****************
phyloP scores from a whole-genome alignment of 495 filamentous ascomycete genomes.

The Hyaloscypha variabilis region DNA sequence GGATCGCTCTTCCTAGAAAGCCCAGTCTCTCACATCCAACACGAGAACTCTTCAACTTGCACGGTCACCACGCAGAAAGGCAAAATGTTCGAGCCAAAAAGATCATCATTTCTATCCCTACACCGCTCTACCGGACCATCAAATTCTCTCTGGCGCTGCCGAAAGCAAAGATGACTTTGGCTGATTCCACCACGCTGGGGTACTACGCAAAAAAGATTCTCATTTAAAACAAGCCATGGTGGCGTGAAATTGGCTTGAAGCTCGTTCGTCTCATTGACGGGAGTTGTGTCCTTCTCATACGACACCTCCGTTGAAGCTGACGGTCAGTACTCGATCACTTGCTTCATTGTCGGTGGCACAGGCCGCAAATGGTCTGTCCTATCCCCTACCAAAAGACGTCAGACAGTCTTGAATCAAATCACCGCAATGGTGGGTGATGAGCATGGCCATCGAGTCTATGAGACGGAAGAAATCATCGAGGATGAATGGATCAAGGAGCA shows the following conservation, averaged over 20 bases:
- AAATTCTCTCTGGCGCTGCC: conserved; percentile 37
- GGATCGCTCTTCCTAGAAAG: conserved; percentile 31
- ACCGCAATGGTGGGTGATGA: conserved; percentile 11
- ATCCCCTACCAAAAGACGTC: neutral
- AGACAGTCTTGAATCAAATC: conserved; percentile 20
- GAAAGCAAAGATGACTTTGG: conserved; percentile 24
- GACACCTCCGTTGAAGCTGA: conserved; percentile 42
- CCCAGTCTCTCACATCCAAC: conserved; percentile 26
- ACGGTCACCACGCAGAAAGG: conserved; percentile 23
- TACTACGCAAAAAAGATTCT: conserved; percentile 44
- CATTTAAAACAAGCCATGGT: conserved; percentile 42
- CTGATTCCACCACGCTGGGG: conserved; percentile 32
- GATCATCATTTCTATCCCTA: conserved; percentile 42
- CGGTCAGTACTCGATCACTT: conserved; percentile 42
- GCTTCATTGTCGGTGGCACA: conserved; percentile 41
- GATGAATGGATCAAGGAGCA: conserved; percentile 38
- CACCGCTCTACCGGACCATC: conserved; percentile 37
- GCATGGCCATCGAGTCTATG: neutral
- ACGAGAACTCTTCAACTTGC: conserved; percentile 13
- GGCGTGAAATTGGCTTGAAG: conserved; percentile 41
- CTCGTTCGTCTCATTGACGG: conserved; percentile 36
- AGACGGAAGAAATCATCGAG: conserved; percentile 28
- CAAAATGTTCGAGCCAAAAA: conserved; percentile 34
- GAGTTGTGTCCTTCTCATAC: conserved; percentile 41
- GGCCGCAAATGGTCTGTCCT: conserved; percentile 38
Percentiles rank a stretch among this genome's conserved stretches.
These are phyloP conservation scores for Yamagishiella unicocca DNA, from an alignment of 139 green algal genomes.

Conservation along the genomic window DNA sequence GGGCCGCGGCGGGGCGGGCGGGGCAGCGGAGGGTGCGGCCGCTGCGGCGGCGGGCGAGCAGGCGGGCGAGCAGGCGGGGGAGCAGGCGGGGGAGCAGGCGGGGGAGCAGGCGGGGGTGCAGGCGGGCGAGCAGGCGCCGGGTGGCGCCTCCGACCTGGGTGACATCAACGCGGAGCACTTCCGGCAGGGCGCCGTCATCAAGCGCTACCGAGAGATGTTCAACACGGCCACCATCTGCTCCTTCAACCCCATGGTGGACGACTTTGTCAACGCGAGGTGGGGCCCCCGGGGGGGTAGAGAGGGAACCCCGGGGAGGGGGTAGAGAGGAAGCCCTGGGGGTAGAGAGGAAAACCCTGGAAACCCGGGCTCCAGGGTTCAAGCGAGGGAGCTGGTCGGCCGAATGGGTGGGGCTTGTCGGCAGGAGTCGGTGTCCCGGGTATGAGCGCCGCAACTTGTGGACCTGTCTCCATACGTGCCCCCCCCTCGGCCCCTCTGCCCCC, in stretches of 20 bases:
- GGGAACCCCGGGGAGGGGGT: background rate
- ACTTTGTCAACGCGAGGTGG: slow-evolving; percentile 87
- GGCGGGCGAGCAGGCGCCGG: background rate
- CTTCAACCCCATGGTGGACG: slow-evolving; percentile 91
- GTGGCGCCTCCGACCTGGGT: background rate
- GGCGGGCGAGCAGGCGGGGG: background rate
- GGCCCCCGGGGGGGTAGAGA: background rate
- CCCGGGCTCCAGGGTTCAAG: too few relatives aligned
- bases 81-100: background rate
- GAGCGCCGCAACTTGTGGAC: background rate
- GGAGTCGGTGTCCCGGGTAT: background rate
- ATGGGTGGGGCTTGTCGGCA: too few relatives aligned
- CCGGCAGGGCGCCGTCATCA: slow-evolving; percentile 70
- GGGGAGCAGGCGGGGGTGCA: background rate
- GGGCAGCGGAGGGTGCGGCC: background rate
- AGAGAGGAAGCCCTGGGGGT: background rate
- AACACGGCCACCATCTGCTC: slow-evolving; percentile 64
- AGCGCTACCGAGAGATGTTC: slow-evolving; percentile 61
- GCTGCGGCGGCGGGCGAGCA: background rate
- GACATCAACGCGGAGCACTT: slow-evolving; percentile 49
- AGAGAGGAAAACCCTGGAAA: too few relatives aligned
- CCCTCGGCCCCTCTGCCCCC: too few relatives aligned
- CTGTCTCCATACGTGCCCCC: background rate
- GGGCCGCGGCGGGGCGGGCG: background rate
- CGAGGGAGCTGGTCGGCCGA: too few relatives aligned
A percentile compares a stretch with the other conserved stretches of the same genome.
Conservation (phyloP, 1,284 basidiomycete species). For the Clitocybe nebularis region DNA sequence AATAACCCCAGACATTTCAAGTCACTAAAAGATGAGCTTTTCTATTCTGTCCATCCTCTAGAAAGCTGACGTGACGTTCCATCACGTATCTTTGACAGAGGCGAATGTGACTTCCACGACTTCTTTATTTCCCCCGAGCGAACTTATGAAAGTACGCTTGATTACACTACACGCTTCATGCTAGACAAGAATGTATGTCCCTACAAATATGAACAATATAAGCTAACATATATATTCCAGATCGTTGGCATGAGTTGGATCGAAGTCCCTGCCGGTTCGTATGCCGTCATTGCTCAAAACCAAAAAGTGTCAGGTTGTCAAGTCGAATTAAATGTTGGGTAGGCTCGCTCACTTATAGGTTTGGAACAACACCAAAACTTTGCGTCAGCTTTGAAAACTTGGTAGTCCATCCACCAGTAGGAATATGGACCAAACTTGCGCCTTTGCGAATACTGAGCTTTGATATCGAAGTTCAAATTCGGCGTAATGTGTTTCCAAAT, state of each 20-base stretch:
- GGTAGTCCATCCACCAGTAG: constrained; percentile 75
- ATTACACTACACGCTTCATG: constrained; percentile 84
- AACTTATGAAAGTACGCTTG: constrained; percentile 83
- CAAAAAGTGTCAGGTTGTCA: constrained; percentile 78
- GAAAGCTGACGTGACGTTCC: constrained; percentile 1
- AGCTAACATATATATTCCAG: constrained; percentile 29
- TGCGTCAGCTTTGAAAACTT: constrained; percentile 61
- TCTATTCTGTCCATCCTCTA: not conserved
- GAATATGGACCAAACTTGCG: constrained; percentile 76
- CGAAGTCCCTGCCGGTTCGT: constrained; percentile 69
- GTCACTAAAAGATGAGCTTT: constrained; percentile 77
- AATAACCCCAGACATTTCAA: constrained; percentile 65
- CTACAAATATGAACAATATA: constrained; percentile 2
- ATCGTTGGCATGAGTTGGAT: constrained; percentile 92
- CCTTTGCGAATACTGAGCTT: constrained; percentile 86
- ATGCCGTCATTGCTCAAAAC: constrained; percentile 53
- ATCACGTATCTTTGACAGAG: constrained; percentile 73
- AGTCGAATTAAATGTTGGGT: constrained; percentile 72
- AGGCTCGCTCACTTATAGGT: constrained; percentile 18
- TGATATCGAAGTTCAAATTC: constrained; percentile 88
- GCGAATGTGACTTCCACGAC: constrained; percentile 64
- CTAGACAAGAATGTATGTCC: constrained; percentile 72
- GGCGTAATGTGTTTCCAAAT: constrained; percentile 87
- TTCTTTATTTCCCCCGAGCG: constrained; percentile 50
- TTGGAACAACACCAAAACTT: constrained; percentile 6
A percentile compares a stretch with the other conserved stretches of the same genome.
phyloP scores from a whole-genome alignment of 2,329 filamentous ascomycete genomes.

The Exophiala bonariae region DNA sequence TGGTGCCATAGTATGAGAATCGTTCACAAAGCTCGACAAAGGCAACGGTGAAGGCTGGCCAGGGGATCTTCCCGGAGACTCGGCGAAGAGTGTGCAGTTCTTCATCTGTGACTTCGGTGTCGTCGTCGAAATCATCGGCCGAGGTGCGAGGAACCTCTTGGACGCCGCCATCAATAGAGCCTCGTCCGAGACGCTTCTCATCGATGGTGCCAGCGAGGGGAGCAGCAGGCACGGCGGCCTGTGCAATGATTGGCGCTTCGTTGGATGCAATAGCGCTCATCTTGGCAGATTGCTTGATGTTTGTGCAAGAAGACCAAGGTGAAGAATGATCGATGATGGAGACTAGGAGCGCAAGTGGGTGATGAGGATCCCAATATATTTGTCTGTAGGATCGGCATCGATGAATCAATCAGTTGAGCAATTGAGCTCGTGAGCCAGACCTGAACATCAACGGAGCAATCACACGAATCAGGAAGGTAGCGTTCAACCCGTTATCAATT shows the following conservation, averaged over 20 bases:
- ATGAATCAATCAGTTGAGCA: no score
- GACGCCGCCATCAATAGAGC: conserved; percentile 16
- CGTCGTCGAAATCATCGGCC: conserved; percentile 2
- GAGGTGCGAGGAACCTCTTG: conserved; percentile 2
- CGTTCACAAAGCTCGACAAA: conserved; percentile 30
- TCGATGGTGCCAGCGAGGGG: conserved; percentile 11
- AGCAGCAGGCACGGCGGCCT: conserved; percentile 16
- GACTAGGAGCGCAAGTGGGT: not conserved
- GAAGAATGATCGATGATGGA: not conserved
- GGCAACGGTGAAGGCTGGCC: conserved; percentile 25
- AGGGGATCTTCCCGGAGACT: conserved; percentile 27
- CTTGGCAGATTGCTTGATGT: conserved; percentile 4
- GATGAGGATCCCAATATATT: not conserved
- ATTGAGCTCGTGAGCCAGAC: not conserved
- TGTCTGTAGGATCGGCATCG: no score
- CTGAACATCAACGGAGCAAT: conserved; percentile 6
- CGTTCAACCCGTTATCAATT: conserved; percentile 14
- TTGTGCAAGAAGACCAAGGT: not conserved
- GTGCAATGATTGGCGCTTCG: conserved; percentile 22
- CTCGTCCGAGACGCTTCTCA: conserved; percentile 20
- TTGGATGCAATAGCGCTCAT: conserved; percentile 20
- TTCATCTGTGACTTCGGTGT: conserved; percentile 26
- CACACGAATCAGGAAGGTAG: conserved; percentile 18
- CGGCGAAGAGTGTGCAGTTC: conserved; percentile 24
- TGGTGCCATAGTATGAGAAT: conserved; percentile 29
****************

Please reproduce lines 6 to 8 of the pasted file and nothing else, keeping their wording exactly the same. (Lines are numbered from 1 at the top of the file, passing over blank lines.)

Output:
- ATCCCCTACCAAAAGACGTC: neutral
- AGACAGTCTTGAATCAAATC: conserved; percentile 20
- GAAAGCAAAGATGACTTTGG: conserved; percentile 24